Siminausky v. Sean et al

Filing 89

ORDER granting 82 Motion for Summary Judgment as to all defendants except Alxander and as to whom default is entered for failure to appear in his individual capacity. Any motions to set aside default or for entry of default judgment shall be filed within 21 days of this order. The parties are directed to refer to the attached document. Signed by Judge Vanessa L. Bryant on 01/25/2017. (Lee, E.)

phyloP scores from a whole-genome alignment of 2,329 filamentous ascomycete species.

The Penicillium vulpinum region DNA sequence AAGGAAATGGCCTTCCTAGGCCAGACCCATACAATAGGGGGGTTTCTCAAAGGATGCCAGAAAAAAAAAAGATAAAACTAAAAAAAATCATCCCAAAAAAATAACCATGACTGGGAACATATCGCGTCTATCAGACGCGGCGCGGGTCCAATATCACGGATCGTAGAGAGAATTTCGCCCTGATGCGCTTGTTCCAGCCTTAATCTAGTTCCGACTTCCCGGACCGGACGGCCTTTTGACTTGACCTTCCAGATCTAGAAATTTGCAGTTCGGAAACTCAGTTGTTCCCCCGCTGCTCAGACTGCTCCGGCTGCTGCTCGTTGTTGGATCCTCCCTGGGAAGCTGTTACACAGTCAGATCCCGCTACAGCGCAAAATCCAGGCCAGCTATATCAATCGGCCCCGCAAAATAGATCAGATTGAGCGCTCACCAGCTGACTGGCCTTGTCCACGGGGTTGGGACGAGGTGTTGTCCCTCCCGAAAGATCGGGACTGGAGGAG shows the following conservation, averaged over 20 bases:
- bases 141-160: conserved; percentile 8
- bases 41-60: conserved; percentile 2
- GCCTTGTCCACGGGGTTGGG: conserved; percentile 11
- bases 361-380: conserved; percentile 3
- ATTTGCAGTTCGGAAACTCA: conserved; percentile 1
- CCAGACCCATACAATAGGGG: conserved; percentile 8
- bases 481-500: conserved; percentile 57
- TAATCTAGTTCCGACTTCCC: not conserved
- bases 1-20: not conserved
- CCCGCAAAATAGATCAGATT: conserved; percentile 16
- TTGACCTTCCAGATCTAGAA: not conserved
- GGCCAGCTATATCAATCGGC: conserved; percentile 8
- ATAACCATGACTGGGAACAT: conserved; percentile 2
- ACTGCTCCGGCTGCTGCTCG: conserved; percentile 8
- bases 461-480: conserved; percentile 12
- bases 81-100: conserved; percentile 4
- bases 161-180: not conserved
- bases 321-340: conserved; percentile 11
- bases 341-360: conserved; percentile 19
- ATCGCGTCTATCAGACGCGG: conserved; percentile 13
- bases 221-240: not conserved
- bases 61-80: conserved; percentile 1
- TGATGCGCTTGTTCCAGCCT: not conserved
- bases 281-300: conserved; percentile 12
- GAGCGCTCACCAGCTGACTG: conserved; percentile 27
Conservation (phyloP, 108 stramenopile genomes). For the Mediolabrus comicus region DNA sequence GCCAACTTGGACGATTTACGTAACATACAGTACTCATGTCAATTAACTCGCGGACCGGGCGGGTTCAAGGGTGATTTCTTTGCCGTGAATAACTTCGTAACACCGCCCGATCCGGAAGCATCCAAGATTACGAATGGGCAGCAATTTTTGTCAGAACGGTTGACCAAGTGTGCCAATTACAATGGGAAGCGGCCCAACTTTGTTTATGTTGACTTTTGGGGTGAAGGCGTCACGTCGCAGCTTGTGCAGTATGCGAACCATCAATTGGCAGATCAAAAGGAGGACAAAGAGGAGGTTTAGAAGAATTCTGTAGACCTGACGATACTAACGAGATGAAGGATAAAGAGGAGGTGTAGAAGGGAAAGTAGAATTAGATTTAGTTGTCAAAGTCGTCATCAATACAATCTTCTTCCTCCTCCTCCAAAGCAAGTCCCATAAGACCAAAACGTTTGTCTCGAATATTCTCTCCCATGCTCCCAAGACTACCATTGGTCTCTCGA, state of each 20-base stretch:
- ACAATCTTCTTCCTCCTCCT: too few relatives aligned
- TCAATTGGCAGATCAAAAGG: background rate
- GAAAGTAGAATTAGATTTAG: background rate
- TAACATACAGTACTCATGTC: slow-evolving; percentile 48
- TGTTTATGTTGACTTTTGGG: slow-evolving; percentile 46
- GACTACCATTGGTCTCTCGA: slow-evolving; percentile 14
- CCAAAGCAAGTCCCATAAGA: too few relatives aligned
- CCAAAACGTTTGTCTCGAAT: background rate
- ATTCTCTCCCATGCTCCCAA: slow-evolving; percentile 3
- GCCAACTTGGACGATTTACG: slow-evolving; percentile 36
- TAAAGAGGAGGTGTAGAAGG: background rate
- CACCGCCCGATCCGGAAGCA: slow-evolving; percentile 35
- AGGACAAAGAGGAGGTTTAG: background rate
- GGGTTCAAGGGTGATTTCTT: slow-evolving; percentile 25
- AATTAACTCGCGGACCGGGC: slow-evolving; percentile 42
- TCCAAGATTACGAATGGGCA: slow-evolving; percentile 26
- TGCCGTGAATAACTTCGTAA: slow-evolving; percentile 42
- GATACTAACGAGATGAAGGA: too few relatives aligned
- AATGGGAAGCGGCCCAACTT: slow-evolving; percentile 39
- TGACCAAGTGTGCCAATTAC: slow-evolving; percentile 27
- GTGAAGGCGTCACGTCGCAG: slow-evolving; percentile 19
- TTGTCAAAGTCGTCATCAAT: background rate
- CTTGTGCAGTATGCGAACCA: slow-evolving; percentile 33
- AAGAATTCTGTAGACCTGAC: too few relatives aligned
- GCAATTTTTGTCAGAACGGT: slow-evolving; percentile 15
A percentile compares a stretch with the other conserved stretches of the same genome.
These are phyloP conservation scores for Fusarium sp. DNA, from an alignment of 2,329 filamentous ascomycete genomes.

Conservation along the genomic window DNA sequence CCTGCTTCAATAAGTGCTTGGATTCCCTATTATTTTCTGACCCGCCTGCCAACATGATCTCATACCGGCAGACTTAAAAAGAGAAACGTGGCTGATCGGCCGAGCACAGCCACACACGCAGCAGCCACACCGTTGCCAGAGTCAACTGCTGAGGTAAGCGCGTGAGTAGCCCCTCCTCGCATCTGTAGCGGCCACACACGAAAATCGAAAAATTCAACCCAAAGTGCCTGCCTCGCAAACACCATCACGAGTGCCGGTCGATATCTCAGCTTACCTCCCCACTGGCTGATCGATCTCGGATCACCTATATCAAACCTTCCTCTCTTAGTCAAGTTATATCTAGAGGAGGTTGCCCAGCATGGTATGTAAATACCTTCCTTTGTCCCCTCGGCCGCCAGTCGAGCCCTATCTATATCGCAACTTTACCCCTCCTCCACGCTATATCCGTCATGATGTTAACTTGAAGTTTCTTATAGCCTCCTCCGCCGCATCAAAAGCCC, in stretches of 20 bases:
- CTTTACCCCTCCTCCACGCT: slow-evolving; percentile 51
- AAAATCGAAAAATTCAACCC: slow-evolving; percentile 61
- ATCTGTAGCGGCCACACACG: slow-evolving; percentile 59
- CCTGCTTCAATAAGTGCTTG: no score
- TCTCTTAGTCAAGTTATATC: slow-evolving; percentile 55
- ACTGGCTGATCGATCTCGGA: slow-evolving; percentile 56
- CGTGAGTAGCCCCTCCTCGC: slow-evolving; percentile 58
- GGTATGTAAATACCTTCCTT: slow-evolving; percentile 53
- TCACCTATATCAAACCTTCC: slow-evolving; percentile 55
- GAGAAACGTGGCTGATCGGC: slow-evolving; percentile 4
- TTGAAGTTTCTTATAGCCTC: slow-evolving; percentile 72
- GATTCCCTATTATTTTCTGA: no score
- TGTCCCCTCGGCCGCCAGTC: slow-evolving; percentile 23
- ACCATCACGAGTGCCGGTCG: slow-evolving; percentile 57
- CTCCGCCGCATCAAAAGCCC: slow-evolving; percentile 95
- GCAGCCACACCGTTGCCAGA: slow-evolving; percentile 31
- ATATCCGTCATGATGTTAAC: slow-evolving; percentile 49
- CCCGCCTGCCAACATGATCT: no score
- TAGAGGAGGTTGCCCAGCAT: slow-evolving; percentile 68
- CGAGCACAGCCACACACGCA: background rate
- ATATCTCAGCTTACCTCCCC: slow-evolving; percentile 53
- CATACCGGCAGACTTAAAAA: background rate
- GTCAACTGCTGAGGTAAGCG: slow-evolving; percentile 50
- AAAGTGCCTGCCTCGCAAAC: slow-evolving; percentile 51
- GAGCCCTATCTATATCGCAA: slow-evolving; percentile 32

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UNITED STATES DISTRICT COURT DISTRICT OF CONNECTICUT ANDREW SIMINAUSKY, Plaintiff, v. SEAN, et al., Defendants. : : : : : : : CASE NO. 3:14-cv-00243 (VLB) January 25, 2017 RULING GRANTING DEFENDANTS’ MOTION FOR SUMMARY JUDGMENT AS TO ALL DEFENDANTS EXCEPT ALXANDER AND AS TO WHOM DEFAULT IS ENTERED FOR FAILURE TO APPEAR IN HIS INDIVIDUAL CAPACITY [DKT. 82] Plaintiff, Andrew Siminausky, currently incarcerated at the Garner Correctional Institution in Newtown, Connecticut, has filed this action pro se. The named Defendants in the amended complaint are Connecticut Managed Health Care Providers (“CMHC”) Supervisor Sean, Dr. Cary R. Freston, Dr. Sayeed Naqvi, Americans with Disabilities Act (“ADA”) Coordinator Captain McCormick, Deputy Warden Gary Wright, Property Officer Melendez, CMHC, the Department of Correction (“DOC”) and Correctional Officer Alxander. Plaintiff initially characterized his amended complaint as asserting Eighth Amendment and Due Process claims based on his transfer from a level 3 facility to a level 4 facility solely because of his disability. In the section of the amended complaint listing claims for relief, Plaintiff lists three claims: (1) Defendants Naqvi, Freston and McCormick denied Plaintiff his due process right to refuse medical care; (2) Defendant Melendez denied Plaintiff medically-approved items; and (3) Defendant Alxander used excessive force against him. Defendants move for summary judgment and Plaintiff has filed a memorandum in opposition. For the reasons that follow, Defendants’ motion is granted. Standard of Review A motion for summary judgment may be granted only where there are no issues of material fact in dispute and the moving party is therefore entitled to judgment as a matter of law. Fed. R. Civ. P. Rule 56(a); In re Dana Corp., 574 F.3d 129, 151 (2d Cir. 2009). The moving party may satisfy his burden “by showing— that is pointing out to the district court—that there is an absence of evidence to support the nonmoving party’s case.” PepsiCo, Inc. v. Coca-Cola Co., 315 F.3d 101, 105 (2d Cir. 2002) (per curiam) (internal quotation marks and citations omitted). Once the moving party meets this burden, the nonmoving party must set forth specific facts showing that there is a genuine issue for trial. Wright v. Goord, 554 F.3d 255, 266 (2d Cir. 2009). He must present such evidence as would allow a rational jury to find in his favor in order to defeat the motion for summary judgment. Graham v. Long Island R.R., 230 F.3d 34, 38 (2d Cir. 2000). The nonmoving party “must offer some hard evidence showing that its version is not wholly fanciful.” D’Amico v. City of New York, 132 F.3d 145, 149 (2d Cir. 1998). 2 Facts1 Plaintiff suffers from Raynaud’s Disease. Dr. Freston evaluated Plaintiff on August 16, 2013, and discussed the management and treatment of his condition. During that visit, Plaintiff told Dr. Freston that his insulated socks had been stolen, he had been prescribed special cotton gloves, and he was taking Nifedipine which was helping his condition. disruptions caused by Raynaud’s Disease. signs of other diseases. Dr. Freston noted no skin There was scant swelling and no Dr. Freston noted that Plaintiff was not wearing his prescribed gloves on the day of the exam. Plaintiff counters that it was a warm day in August. Dr. Freston also indicated that Plaintiff was intermittently noncompliant with his medication. Dr. Freston recommended that Plaintiff be housed in a climate-controlled facility because temperature fluctuation is a trigger for Raynaud’s disease. Dr. Freston examined Plaintiff’s gloves and concluded that the gloves could be used as needed to keep Plaintiff’s hands warm. socks would help. Dr. Freston opined that insulated Although Plaintiff previously had been approved for soft restraints, Dr. Freston noted no need for special restraints or special 1 The facts are taken from the parties’ Local Rule 56(a) Statements and the supporting exhibits submitted by both parties. Local Rule 56(a)2 requires the party opposing summary judgment to submit a Local Rule 56(a)2 Statement, which contains separately numbered paragraphs corresponding to the Local Rule 56(a)1 Statement and indicates whether the opposing party admits or denies the facts set forth by the moving party. Each admission or denial must include a citation to an affidavit or other admissible evidence. In addition, the opposing party must submit a list of disputed factual issues. D. Conn. L. Civ. R. 56(a)2 and 56(a)3. Although Plaintiff has submitted a Local Rule 56(a)2 Statement, some of his denials do not include the required citations to record evidence. The Court does not credit denials lacking the required 3 transportation. These opinions, intended to help Plaintiff manage his Raynaud’s Disease, were based upon Dr. Freston’s professional medical judgment. Although Dr. Freston recommended that the Plaintiff be transferred to a climate-controlled facility, he was powerless to transfer the Plaintiff because inmate transfer decisions are not made by doctors. To obtain an award of damages, the plaintiff must demonstrate that each Defendant was personally involved in the alleged constitutional deprivation. Farid v. Ellen, 593 F.3d 233, 249 (2d Cir. 2010). Inmate transfer decisions are made exclusively by the Offender Classification and Population Management unit. Plaintiff alleges that he submitted requests to Supervisor Sean, ADA Coordinator McCormick, and Deputy Warden Wright to prevent his transfer to a climate-controlled facility. Defendant Sean stated that he would have deferred to Dr. Freston’s judgment in making any recommendation for transfer. Discussion The Defendants move for summary judgment on four grounds. First they argue that Plaintiff has not shown that Defendants Freston, Sean, McCormack and Wright were deliberately indifferent to a serious medical need in violation of the Eighth Amendment. Second, Plaintiff has not established the personal involvement of Defendants Sean, McCormack and Wright in any alleged deprivation. Third, all Defendants are protected by qualified immunity. Fourth, all claims against the Defendants in official capacity and any claims against DOC citations. 4 and CMHC are barred by the Eleventh Amendment. I. Deliberate Indifference to a Serious Medical Need Defendants first argue that Plaintiff fails to allege facts to support a claim for deliberate indifference to a serious medical need because Raynaud’s Disease is not a serious medical need and, even if it were, the Defendants were not deliberately indifferent to that need. To state a claim for deliberate indifference to a serious medical need, Plaintiff must show both that his medical need was serious and that Defendant acted with a sufficiently culpable state of mind. See Smith v. Carpenter, 316 F.3d 178, 183-84 (2d Cir. 2003) (citing Estelle v. Gamble, 429 U.S. 97, 104 (1976)). There are both objective and subjective components to the deliberate indifference standard. See id. Objectively, the alleged deprivation must be “sufficiently serious.” Chance v. Armstrong, 143 F.3d 698, 702 (1998); see Hathaway v. Coughlin, 99 F.3d 550, 553 (2d Cir. 1996) (citing with approval dissent from Nance v. Kelly, 912 F.2d 605, 607 (2d Cir. 1990), which states a “serious medical need” is “one that may produce death, degeneration, or extreme pain”)). Subjectively, the defendant must have been actually aware of a substantial risk that the inmate would suffer serious harm as a result of his actions or inactions. See Salahuddin v. Goord, 467 F.3d 263, 281 (2d Cir. 2006). Negligence that would support a claim for medical malpractice does not rise to the level of deliberate indifference and is not cognizable under section 1983. See id. at 280. Nor does a difference of opinion regarding what constitutes an appropriate response and treatment 5 constitute deliberate indifference. See Ventura v. Sinha, 379 F. App’x 1, 2 (2d Cir. 2010); Chance v. Armstrong, 143 F.3d at 702. The Second Circuit has identified several factors that are “highly relevant” to determining whether a medical need is serious. The court should consider whether the condition is one that a reasonable doctor or patient would find important and worthy of treatment, whether the condition significantly affects the prisoner’s daily activities, or whether the condition causes chronic and substantial pain. See Chance, 143 F.3d at 702-03. There are no reported cases in the Second Circuit analyzing whether Raynaud’s disease constitutes a serious medical need. Plaintiff filed another section 1983 case regarding the denial of boots allegedly required to treat his Raynaud’s disease. See Siminausky v. Plante, No. 3:08CV1937(MRK), 2010 WL 2574115, at *3 (D. Conn. Mar. 12, 2010). In that case, the court questioned whether Plaintiff’s condition was objectively serious enough to warrant protection under the Eighth Amendment, but granted summary judgment because the only Defendant was not a medical professional and had no knowledge of Plaintiff’s condition. Id. at *3-4. One other court has found that a diagnosis of Raynaud’s disease is sufficient to constitute a serious medical need. See Smith v. Township of Prairieville, No. 1:15-cv-131, 2016 WL 3661852, at *8 (W.D. Mich. July 11, 2016) (objective prong satisfied where, even though the condition was not so obvious that a lay person would recognize the need for treatment, plaintiff provided verifying medical evidence showing that he had been 6 diagnosed and treated for Raynaud’s disease and he presented “verifying medical evidence” showing that he suffered bilateral frostbite of his hands and feet due to the officers’ alleged deliberate indifference to his serious medical needs by forcing him to stand outside in the 20º cold). In this case, Plaintiff is being treated for Raynaud’s disease. meets the first factor. Thus, he He presents no evidence suggesting that his daily activities are significantly affected or that the disease causes chronic or substantial pain.2 Although Plaintiff has submitted pages from the internet describing rare, severe symptoms and possible complications, ECF No. 85 at 19, 22, he provides no medical evidence suggesting that he suffers from these symptoms or complications. While Plaintiff's Raynaud’s disease was worthy of nominal treatment, his condition was managed by the treatment and did not significantly affect the Plaintiff's daily activities or cause him chronic and substantial pain. The conclusion that Plaintiff's Raynaud's disease was not acute is based largely on the absence of evidence to the contrary, but is buttressed by Plaintiff's refusal to be transferred to a climate-controlled facility, which was diagnosed to enhance the treatment of his condition. Absent contrary medical evidence and in view of Plaintiff's rejection of further measures to treat 2 Plaintiff alleges in the amended complaint that he experienced severe pain in December 2012 as a result of lack of heat in his housing unit. ECF No. 37, ¶¶ 15-16. Subsequently, he was seen at the University of Connecticut Health Center and directed to use gloves and insulated socks to keep his hands and feet warm. Id. ¶ 19. Plaintiff has gloves and socks. He does not allege that, when using these articles, his condition interfered with daily activities. Further, Plaintiff presents no objective evidence to support complaints of pain. 7 his condition, the Court finds that the Plaintiff has not established that his Raynaud's disease is a serious medical need. Even if he did, however, summary judgment should be granted on the deliberate indifference claims. Dr. Freston determined, through exercise of his medical judgment after examination of Plaintiff, that avoidance of temperature fluctuations could best be achieved through transfer to a temperature-controlled facility. He concluded that Plaintiff’s gloves were sufficient to keep his hands warm and suggested insulated socks. Dr. Freston also opined that special restraints and special transportation were not required. An exercise of medical judgment that results in a disagreement regarding treatment is not cognizable under the Eighth Amendment. Demaio v. Wong, 100 F.3d 943 (2d Cir. 1996) (unpublished decision) (citing Estelle v. Gamble, 429 U.S. 97, 107 (1976)); see also Hathaway, 37 F.3d at 70 (“We do not sit as a medical board of review. Where the dispute concerns not the absence of help, but the choice of a certain course of treatment, or evidences mere disagreement with considered medical judgment, we will not second guess the doctors.” (internal quotation marks and citation omitted)); Keitt v. Schun, No. 11-CV-438, 2014 WL 347053, at *5 (W.D.N.Y. Jan. 30, 2014) (prison doctor does not act with deliberate indifference even if he disagrees with outside specialist’s treatment recommendation so long as his decision is based on his medical judgment (internal quotation marks and citation omitted)). Dr. Freston has submitted an affidavit stating that he has examined Plaintiff and reviewed his chart. 8 Dr. Freston’s treatment decisions were based on his medical judgment and examinations. Plaintiff has provided no evidence suggesting that Dr. Freston’s decision was not based on sound medical judgment. See Benitez v. Palmer, 654 F. App’x 502, 505 (2d Cir. 2016) (fact that other doctors subsequently disagreed with prescribed treatment is insufficient to overcome disagreement regarding treatment and create material disputes issue). Thus, any claim against Defendant Freston for deliberate indifference to a serious medical need fails. Defendants’ motion for summary judgment is granted as to the claim against Dr. Freston. Plaintiff also asserts deliberate indifference claims against Defendants Melendez and Naqvi. The Court determined above that Plaintiff failed to present evidence showing that his Raynaud’s disease constitutes a serious medical need. As he has not presented evidence supporting the objective component of the deliberate indifference standard, his claims against Defendants Melendez and Naqvi also fail. II. Personal Involvement Defendants argue that summary judgment must be granted as to any deliberate indifference claims against Defendants Nursing Supervisor Sean, ADA Coordinator McCormick and Deputy Warden Wright for lack of personal involvement. Defendants McCormick and Wright are not medical professionals. Thus, they were entitled to rely on the medical opinion of Dr. Freston that transfer to a climate-controlled facility is medically appropriate. See Williams v. Bailey, No. 9 9:09-CV-0643(DNH/DEP), 2010 WL 3881024, at *8 (N.D.N.Y. Sept. 3, 2010) (reliance on medical clearance form signed by doctor negated finding that custodial staff were deliberately indifferent to serious medical needs); Joyner v. Greiner, 195 F. Supp. 2d 500, 506 (S.D.N.Y. 2002) (prison administrator entitled to rely on opinions of medical professionals concerning medical treatment). Defendants’ motion for summary judgment also is granted as to the claims against Defendants McCormick and Wright. In addition, Plaintiff is challenging his transfer to another facility. He argues that the Defendants have violated his right to due process by not permitting him to decline medical treatment, i.e., the order for transfer. To obtain an award of damages, the plaintiff must demonstrate that each defendant was personally involved in the alleged constitutional deprivation. Farid v. Ellen, 593 F.3d at 249. The Defendants have provided evidence that transfer decisions are exclusively made by the Office of Offender Classification and Population Management. Plaintiff has provided no evidence showing that Defendants Sean, McCormick and Wright, had authority to prevent Plaintiff’s transfer. Thus, no Defendant was involved in the transfer decision and there is no basis for a claim against any Defendant regarding Plaintiff’s transfer. III. Due Process In his amended complaint, Plaintiff alleges that Defendants McCormick violated his right to due process by failing to respond to grievances. However, Plaintiff has no constitutional right to effective institutional grievance procedures. 10 See Mann v. Adams, 855 F.2d 639, 640 (9th Cir. 1988) (“There is no legitimate claim of entitlement to a grievance procedure.”); Cosby v. Erfe, No. 3:15-cv-161 (DJS), 2016 WL 2930886, at *6 (D. Conn. May 19, 2016) (“The plaintiff, however, has no constitutionally protected right to any particular response to his grievance.”); Hayes v. Cty. Sullivan, 853 F. Supp. 2d 400, 434 (S.D.N.Y. 2012) (stating plaintiff does not have a cognizable section 1983 claim against Smith for not adequately addressing the grievance). Accordingly, there is no legal basis for Plaintiff’s claim for denial of due process and this claim is dismissed. IV. Claims Against DOC and CMHC Plaintiff has named DOC and CMHC as Defendants in the caption of the original complaint. In his memorandum, Plaintiff states that he did not name DOC or CMHC as Defendants. ECF No. 85 at 14. The Court considers any claims against DOC and CMHC to be withdrawn. Even if the claims were not withdrawn, they are not cognizable in this action. CMHC is a division of the University of Connecticut Health Center, a state agency. DOC is a state agency. Neither a state agency, nor any subdivision thereof, is considered a person within the meaning of section 1983. See Will v. Michigan Dep’t of State Police, 491 U.S. 58, 70 (1989) (Eleventh Amendment immunity extends to “governmental entities that are considered ‘arms of the State’”); see also Ferla v. Correctional Managed Health Care, No. 3:15-cv1303(MPS), 2015 WL 5826812, at *2 (D. Conn. Oct. 2, 2015) (CMHC, a division of a state agency, is not a person subject to suit under section 1983). 11 V. Defendant Alxander Plaintiff alleges in the Amended Complaint that Defendant Alxander used excessive force against him. ECF No. 37, ¶ 34. Although the Defendants acknowledge this claim in their memorandum, they do not address it or argue that summary judgment should enter on the excessive force claim. Accordingly, this claim remains pending. Conclusion Defendants’ motion for summary judgment [ECF No. 82] is GRANTED. The Court considers the claims against DOC and CMHC to be withdrawn. The due process claim is DISMISSED pursuant to 28 U.S.C. § 1915A(b)(1). As the motion acknowledges but does not challenged the excessive force claim motion, the case will proceed on the individual capacity claims against Defendant Alxander for use of excessive force. Defendant Alxander has appeared only in his official capacity. ECF No. 15. Defendant Alxander was personally served in his individual capacity. ECF No. 72. Accordingly, DEFAULT IS HEREBY ENTERED AGAINST DEFENDANT ALXANDER. ANY MOTIONS TO SET ASIDE DEFAULT OR FOR ENTRY OF DEFAULT JUDGMENT SHALL BE FILED WITHIN TWENTY-ONE (21) DAYS FROM THE DATE OF THIS ORDER. SO ORDERED this 25 day of January 2017, at Hartford, Connecticut. /s/ Vanessa L. Bryant United States District Judge 12